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In any single day, our immune systems are exposed to thousands of different proteins from the environment and the food we eat. In a portion of the human population, some of those proteins will stimulate the immune systems to synthesize immunoglobulin E in an allergenic response. The
discrepancy between the vast numbers of proteins we encounter and the limited number of proteins that actually become allergens have led scientists on a quest to discover what unique features exist that make proteins destined to be allergens. The information gained from these studies has led
to an allergy assessment strategy that characterizes the potential allergenicity of biotechnology products prior to their commercialization. This testing strategy appears to be effective as shown by the fact that there have been no clinically documented food allergic reactions to any of the
biotechnology proteins introduced into food crops, to date. The next generation of biotechnology products will most likely contain more complex traits, including nutritionally enhanced food crops, and the question arises as to whether the current allergy assessment strategy will be sufficient
to protect the health of the consuming public. In this paper, we discuss general allergen characteristics in order to better understand how proteins become allergens, summarize the current allergy assessment process, evaluate the different aspects of this process for their adequacy in determining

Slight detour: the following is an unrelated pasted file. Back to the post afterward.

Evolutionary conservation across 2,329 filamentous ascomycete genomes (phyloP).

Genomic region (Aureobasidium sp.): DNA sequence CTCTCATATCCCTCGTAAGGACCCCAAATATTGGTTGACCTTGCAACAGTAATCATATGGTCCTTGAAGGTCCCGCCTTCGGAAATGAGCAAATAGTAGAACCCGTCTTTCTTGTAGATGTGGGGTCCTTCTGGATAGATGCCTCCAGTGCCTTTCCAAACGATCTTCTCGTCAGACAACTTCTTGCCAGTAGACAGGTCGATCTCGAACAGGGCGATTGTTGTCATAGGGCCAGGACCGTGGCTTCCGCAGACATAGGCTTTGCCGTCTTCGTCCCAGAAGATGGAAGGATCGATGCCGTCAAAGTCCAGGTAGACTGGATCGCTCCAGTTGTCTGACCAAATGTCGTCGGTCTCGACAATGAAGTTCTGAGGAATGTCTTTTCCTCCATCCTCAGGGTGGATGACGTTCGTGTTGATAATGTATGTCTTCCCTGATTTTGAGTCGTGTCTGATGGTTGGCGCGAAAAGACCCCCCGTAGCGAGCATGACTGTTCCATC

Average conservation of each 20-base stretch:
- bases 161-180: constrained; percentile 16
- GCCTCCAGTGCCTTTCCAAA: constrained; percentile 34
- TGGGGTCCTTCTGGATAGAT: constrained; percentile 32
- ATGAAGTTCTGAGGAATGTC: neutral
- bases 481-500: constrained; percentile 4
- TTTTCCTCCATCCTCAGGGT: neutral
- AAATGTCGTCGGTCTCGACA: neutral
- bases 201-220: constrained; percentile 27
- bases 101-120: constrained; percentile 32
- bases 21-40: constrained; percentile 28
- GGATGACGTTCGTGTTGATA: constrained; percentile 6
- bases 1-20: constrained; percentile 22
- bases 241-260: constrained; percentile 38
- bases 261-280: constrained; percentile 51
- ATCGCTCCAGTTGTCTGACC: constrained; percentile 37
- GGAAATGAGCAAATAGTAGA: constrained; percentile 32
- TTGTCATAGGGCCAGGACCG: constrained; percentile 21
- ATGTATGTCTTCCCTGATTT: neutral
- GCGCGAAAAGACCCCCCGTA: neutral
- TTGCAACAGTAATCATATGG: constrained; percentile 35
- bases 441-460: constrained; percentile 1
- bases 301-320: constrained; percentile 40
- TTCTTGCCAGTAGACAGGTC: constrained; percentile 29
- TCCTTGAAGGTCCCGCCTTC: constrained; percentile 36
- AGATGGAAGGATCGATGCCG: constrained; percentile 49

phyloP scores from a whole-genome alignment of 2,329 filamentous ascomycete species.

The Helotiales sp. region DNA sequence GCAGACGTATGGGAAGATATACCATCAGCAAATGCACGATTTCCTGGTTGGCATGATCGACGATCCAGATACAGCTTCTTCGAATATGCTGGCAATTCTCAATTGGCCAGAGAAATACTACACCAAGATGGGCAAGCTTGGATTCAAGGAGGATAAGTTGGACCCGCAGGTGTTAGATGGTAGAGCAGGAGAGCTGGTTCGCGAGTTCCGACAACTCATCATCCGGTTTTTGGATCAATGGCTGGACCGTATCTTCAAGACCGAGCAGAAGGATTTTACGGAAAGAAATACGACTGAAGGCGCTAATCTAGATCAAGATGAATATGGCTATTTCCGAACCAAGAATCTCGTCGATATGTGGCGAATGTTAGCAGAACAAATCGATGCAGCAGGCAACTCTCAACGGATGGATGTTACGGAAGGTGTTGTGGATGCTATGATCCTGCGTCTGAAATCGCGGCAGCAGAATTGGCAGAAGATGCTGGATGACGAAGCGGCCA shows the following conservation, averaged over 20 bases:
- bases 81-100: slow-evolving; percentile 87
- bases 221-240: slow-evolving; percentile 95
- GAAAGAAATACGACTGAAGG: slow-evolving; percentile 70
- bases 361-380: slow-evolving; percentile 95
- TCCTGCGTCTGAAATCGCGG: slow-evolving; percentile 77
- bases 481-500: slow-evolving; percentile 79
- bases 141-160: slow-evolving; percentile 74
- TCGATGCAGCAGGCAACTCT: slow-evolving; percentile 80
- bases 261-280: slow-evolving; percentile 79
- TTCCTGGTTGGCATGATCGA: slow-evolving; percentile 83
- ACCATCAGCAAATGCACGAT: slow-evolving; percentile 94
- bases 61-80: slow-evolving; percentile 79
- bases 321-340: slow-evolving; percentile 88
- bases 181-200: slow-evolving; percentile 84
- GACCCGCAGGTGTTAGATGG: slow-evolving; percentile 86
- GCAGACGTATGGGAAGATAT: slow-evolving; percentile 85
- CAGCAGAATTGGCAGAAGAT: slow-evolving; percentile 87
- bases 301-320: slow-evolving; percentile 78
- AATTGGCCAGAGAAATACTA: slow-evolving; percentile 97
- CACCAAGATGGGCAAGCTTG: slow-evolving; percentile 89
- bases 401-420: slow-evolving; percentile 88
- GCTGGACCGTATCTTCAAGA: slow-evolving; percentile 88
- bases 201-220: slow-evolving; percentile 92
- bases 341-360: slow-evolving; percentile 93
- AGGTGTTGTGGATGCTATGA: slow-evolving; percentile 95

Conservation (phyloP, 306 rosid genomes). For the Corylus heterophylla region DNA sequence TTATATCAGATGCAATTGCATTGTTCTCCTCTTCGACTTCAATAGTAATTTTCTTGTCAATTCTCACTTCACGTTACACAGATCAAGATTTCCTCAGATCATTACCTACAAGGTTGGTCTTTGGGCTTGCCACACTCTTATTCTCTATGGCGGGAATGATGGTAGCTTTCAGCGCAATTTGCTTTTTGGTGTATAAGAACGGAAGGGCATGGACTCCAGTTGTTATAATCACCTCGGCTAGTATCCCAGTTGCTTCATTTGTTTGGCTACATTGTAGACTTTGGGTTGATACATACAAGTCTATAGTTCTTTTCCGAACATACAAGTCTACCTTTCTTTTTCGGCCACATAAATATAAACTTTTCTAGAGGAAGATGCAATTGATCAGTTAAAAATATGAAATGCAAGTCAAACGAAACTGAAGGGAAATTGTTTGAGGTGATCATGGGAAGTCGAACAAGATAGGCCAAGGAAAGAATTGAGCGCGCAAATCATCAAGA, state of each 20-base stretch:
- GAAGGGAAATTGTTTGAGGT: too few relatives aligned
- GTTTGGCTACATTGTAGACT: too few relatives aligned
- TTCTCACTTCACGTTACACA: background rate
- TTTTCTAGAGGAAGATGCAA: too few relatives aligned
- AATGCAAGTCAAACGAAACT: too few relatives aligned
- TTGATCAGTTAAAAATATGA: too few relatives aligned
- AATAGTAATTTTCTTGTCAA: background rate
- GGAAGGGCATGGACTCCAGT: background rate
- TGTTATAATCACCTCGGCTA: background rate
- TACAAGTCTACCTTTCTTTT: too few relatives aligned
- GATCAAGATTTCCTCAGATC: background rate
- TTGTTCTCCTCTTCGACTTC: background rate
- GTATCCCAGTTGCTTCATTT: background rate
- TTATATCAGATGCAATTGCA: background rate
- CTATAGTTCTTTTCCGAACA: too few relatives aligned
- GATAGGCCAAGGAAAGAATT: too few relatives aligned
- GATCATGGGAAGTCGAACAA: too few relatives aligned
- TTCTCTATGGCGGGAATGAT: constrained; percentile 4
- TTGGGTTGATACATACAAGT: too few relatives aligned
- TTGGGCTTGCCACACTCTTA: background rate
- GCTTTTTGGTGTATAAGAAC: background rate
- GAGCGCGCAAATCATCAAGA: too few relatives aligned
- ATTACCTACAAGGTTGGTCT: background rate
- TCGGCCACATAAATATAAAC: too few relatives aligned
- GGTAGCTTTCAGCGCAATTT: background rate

the allergenic potential of engineered functional foods, and, finally, we assess the possibility of new technologies having a positive impact on the allergy assessment of nutritionally enhanced crops.
Document Type: Research Article
Monsanto Co., Global Regulatory Sciences, 800 N. Lindbergh Blvd, St. Louis, MO 63167.
Publication date: September 1, 2007
More about this publication?
The Journal of AOAC INTERNATIONAL publishes refereed papers and reviews in the fields of chemical, biological and toxicological analytical chemistry for the purpose of showcasing the most precise, accurate and sensitive methods for analysis of foods, food additives, supplements and contaminants, cosmetics, drugs, toxins, hazardous substances, pesticides, feeds, fertilizers and the environment available at that point in time. The scope of the Journal includes unpublished original research describing new analytical methods, techniques and applications; improved approaches to sampling, both in the field and the laboratory; better methods of preparing samples for analysis; collaborative studies substantiating the performance of a given method; statistical techniques for evaluating data. The Journal will also publish other articles of general interest to its audience, e.g., technical communications; cautionary notes; comments on techniques, apparatus, and reagents.